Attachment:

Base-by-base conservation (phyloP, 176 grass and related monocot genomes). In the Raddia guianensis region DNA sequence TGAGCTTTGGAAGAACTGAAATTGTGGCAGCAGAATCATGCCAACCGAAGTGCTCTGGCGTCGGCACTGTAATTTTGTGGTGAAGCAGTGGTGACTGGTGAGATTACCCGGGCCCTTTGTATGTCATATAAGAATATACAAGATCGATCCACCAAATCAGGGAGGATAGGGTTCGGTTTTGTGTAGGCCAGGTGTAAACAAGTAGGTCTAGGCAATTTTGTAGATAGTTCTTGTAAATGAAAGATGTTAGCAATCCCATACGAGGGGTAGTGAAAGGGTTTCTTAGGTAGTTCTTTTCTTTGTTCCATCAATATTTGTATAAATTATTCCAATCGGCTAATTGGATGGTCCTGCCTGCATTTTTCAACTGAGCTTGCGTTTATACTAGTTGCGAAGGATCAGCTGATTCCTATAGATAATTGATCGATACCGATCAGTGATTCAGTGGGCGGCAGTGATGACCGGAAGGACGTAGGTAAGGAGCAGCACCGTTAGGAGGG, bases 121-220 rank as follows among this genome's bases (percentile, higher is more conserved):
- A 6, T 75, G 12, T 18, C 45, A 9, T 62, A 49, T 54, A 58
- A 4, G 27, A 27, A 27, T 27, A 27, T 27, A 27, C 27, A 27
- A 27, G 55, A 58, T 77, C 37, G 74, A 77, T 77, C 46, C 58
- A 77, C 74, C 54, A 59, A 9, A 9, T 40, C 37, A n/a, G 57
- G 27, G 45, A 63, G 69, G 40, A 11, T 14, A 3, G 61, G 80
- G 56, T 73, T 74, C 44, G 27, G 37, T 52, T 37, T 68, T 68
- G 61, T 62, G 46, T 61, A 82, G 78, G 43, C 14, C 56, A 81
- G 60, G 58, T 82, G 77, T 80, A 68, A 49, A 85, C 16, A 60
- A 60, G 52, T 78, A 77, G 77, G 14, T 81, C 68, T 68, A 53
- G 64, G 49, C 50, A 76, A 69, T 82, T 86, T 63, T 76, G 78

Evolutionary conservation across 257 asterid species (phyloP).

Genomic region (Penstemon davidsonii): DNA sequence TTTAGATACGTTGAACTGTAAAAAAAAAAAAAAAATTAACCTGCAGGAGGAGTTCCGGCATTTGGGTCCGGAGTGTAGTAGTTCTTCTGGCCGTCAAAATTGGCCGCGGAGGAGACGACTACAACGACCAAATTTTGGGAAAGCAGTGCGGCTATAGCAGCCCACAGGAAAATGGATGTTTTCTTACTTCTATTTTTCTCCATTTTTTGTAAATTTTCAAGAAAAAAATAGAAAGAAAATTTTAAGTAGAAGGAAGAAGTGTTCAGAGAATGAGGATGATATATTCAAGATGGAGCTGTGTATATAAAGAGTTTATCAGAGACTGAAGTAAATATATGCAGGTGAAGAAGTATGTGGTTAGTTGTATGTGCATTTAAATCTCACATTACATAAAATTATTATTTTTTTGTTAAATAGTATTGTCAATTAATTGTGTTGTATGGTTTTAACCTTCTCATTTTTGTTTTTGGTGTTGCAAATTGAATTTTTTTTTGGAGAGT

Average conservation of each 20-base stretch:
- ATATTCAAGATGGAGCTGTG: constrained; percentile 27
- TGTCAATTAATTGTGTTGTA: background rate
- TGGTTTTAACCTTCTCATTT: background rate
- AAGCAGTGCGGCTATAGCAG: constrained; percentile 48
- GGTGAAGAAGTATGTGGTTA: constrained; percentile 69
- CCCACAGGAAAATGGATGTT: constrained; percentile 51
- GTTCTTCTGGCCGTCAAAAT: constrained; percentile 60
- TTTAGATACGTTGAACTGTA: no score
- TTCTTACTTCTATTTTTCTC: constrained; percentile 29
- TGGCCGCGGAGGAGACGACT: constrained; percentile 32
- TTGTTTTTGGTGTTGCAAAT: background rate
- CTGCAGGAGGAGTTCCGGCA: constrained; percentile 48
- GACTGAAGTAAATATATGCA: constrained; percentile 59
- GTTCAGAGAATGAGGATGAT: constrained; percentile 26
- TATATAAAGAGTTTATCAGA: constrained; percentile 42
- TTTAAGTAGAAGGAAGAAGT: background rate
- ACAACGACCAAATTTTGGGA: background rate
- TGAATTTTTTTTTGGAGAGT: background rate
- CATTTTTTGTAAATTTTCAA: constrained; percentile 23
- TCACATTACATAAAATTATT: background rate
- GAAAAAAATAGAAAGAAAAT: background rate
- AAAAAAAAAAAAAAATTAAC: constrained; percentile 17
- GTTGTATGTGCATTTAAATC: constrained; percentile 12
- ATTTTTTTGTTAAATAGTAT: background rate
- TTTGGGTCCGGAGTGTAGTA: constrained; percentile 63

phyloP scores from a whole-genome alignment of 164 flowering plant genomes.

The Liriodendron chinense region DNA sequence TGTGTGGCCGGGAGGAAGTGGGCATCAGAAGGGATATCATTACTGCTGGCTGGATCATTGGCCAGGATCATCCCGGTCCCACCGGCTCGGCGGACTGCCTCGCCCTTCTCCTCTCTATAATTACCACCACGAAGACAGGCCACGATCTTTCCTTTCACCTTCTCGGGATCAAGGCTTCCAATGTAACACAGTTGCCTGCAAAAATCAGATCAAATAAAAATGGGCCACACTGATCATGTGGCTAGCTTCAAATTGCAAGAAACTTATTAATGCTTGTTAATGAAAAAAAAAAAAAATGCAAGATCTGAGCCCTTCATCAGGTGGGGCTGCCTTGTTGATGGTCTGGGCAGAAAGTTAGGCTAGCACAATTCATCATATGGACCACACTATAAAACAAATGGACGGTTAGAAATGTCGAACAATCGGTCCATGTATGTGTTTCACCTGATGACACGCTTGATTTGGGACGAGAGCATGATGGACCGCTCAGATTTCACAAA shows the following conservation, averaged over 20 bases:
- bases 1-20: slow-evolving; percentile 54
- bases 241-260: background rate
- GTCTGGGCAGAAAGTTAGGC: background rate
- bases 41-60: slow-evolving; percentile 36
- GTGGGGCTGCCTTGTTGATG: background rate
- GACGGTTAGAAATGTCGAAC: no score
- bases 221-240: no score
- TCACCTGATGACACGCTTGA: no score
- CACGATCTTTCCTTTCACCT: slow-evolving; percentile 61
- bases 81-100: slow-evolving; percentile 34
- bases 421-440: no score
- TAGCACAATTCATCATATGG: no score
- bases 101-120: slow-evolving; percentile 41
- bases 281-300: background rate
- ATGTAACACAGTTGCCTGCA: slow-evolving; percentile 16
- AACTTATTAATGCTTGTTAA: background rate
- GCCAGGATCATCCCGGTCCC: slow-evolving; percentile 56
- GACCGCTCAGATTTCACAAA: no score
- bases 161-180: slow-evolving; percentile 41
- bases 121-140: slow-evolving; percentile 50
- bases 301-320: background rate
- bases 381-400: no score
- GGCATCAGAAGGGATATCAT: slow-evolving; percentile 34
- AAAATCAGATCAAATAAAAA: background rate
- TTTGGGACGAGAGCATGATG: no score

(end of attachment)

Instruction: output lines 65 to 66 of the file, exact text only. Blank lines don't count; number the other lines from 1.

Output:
- AAAATCAGATCAAATAAAAA: background rate
- TTTGGGACGAGAGCATGATG: no score